What to Learn from this Article?
What to Learn from this Article?
Insights into management of acute spontaneous atraumatic bilateral anterior dislocation of the shoulder joint
Case Report | Volume 5 | Issue 1 | JOCR Jan-March 2015 | Page 55-57 | Malhan Sachit, Agarwal Shekhar, Srivastav Shekhar, Singh Harjoban. DOI: 10.13107/jocr.2250-0685.256
Authors: Malhan Sachit, Agarwal Shekhar, Srivastav Shekhar, Singh Harjoban.
 Orthopedics Consultant , Malhan Polyclinic, Wz,g-4, Milap nagar road, Uttam nagar, New Delhi, India.
 Department of Trauma and Orthopedics (DITO), Sant Parmanand Hospital, New Delhi. India.
 Department of Orthopedics FELLOWSHIPS (formerly), University of Aberdeen, Scotland, UK.
Address of Correspondence:
Dr Sachit Malhan, Malhan Polyclinic, Wz,g-4, Milap nagar road, Uttam nagar, New delhi, India- 110059. Email id –firstname.lastname@example.org
Introduction: Late diagnoses of orthopedic injuries after epileptic crisis are a matter of concern. The rarity of correlation between seizure and specific trauma incidences such as bilateral anterior shoulder dislocation, may lead to improper estimation of the patient’s clinical state, wrong treatment and unpleasant complications.
Case Report: We report a rare case of bilateral anterior shoulder dislocation associated with coracoid processes fracture after a seizure episode, in a young lady of 29 years. This is a rare event, however as patient is often disoriented after seizures, frequently this can be missed diagnosis. So this article puts emphasis on possibilities of rare diagnosis, which if treated promptly can lead to early restoration of complete movement.
Conclusion: Although it is not a common problem, but one should have a high degree of suspicion and should always opt for further radiological examination if there is any doubt.
Keywords: Bilateral, anterior, dislocation, seizures, Hill Sach’s.
Late diagnoses of orthopedic injuries after epileptic crisis are a matter of concern. The rarity of correlation between seizure and specific trauma incidences such as bilateral anterior shoulder dislocation, may lead to improper estimation of the patient’s clinical state, wrong treatment and unpleasant complications. We report a rare case of bilateral anterior shoulder dislocation associated with coracoid processes fracture after a seizure episode, in a young lady of 29 years. This is a rare event, however as patient is often disoriented after seizures, frequently this can be missed diagnosis. So this article puts emphasis on possibilities of rare diagnosis, which if treated promptly can lead to early restoration of complete movement. Up to best of our knowledge and review of literature, this is a rare case, accounting for three other similar cases reported [1,2,3], with only one case with bilateral coracoid process fracture . The difficulties of the diagnosis as well as the treatment are been described. A possible explanation for the mechanism of the injury is stated.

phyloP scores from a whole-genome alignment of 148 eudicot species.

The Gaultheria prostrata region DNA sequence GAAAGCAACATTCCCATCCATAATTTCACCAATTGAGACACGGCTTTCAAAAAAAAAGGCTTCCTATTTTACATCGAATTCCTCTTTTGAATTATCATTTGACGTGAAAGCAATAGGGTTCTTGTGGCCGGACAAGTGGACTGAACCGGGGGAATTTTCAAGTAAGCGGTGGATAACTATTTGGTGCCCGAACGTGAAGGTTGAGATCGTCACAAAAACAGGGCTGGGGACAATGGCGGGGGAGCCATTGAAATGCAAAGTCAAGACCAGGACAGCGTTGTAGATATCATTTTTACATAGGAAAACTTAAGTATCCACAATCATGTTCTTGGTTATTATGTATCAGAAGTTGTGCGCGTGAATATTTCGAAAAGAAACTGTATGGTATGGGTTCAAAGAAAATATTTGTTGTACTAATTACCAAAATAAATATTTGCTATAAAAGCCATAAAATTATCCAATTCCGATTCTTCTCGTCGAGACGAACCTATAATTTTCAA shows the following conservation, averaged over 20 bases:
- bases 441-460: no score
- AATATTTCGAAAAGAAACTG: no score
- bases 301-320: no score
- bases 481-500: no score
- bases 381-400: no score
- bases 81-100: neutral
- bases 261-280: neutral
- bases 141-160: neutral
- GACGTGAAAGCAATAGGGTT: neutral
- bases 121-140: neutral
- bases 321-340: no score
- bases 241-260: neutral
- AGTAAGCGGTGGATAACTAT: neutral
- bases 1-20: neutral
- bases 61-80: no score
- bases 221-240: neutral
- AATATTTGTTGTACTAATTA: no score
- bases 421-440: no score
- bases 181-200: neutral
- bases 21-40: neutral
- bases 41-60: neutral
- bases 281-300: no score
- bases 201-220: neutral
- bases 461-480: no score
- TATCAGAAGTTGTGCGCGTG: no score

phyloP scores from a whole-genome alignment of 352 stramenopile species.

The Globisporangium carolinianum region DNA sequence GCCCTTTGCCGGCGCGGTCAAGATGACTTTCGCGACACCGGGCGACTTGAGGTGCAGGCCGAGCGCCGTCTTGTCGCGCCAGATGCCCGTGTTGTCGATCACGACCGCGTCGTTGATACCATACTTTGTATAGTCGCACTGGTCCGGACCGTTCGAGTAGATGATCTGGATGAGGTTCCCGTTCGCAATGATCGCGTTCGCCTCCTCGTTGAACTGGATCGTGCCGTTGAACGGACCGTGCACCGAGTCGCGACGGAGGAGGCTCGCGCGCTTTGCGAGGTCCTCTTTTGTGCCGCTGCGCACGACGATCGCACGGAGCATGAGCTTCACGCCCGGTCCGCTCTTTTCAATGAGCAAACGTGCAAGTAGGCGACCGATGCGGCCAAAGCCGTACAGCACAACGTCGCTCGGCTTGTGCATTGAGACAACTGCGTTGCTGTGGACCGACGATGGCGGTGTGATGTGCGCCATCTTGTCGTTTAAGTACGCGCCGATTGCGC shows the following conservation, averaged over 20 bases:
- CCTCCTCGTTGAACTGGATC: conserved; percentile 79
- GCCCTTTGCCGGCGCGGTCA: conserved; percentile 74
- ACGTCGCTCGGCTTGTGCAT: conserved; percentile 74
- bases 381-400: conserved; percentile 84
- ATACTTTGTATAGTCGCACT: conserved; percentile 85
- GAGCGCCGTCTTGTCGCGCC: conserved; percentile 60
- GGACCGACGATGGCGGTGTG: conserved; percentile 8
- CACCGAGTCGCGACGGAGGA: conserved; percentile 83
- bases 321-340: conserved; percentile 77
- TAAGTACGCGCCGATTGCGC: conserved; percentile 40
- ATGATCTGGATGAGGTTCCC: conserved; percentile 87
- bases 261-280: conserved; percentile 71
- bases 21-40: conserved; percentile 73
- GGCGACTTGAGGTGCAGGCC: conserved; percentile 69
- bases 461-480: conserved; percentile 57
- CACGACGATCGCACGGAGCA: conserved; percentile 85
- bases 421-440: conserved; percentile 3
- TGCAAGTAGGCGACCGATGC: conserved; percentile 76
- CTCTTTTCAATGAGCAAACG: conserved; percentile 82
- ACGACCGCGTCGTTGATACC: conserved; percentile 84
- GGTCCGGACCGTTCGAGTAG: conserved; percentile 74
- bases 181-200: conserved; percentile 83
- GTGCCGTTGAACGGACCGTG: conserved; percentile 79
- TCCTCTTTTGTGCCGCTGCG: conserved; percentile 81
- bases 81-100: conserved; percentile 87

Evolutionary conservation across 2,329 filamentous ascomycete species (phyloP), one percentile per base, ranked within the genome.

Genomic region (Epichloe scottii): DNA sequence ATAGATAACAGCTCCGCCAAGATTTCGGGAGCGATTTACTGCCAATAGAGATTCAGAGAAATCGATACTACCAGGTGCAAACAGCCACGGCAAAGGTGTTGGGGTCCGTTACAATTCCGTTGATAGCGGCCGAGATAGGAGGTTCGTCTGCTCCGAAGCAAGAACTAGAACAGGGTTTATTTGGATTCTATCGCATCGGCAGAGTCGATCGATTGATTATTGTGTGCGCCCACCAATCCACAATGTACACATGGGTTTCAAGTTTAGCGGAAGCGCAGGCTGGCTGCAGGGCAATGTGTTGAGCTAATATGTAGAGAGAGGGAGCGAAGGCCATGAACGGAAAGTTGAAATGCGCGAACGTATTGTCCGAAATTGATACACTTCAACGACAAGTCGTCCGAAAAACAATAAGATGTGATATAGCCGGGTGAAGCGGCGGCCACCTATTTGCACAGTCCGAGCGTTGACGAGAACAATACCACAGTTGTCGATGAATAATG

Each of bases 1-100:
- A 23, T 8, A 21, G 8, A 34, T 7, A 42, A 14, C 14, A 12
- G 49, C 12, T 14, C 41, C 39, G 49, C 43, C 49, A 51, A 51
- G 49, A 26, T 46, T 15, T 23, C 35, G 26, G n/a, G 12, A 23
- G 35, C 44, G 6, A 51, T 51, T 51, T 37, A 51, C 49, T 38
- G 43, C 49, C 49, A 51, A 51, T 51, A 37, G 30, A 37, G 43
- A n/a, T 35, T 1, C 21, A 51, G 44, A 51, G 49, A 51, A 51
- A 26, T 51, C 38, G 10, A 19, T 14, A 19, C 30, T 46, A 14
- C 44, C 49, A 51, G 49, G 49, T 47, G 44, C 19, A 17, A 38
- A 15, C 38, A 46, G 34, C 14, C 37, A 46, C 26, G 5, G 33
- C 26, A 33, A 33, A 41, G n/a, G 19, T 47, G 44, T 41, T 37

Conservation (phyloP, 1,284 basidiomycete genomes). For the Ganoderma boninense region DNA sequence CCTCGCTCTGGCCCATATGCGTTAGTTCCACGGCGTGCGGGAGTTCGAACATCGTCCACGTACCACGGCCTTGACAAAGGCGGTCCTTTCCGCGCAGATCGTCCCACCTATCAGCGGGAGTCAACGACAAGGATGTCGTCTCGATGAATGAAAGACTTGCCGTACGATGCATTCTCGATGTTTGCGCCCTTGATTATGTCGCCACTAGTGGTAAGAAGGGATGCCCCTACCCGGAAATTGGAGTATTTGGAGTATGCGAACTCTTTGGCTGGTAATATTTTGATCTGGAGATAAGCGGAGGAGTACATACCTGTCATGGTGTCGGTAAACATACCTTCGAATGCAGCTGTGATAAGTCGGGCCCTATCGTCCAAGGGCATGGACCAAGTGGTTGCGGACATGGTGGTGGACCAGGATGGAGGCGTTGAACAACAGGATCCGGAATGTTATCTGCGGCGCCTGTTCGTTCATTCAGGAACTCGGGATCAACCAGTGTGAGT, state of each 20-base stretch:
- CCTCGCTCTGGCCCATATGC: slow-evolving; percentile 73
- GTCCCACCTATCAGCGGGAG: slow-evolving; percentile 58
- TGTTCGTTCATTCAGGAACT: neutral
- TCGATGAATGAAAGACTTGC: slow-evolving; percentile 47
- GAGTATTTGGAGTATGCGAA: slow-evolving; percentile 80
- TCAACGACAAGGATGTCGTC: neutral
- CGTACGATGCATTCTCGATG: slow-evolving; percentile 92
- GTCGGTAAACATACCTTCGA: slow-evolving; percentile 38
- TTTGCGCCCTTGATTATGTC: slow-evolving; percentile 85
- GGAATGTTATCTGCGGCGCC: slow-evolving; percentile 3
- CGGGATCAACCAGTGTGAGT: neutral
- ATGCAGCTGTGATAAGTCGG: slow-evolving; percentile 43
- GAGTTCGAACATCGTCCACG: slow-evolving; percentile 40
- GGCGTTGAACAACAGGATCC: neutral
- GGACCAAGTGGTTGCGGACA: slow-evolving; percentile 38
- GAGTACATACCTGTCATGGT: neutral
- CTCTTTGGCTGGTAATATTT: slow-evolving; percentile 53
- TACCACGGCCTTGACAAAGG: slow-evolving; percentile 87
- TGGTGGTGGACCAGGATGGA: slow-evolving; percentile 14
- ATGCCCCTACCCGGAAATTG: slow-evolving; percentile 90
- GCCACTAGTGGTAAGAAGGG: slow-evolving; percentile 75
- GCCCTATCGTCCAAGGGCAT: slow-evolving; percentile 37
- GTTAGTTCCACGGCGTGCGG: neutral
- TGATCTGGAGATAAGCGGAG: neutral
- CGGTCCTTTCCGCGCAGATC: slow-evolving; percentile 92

A 29-year-old young lady, with no previous history of convulsion or comorbidities, presented to emergency department at night, with history of first time seizures, while she was in bed, with severe pain in both the shoulders. On examination arms were abducted and externally rotated. Bilateral shoulder movements were painful and restricted. There was loss of round contour of shoulder. Neurological status was intact. Radiological examination revealed bilateral anterior dislocation of the shoulders without any associated fractures (fig 1).
She was hypoglycemic and hypovolemic so was given immediate medical management in ICU. Because of her condition, intra articular anesthesia with Xylocaine 2% was used. Reduction was done by Kocher’s maneuver. Post reduction splintage was done on both the sides with arm immobilizer, with no post reduction neurological deficit. After patient was stabilized medically, she was taken for MRI Brain/ EEG and NCCT of both shoulders. MRI Brain and EEG were normal, However CT reported Bilateral Hill Sach’s lesion, with fracture of coracoid process on right side. Both the arms were mobilized second day onwards with protected splintage to be continued for two weeks for left side, and 4 weeks for right side. Patient regained her complete movement by eight weeks. No further episodes of instability ensued in further follow up care (fig 2).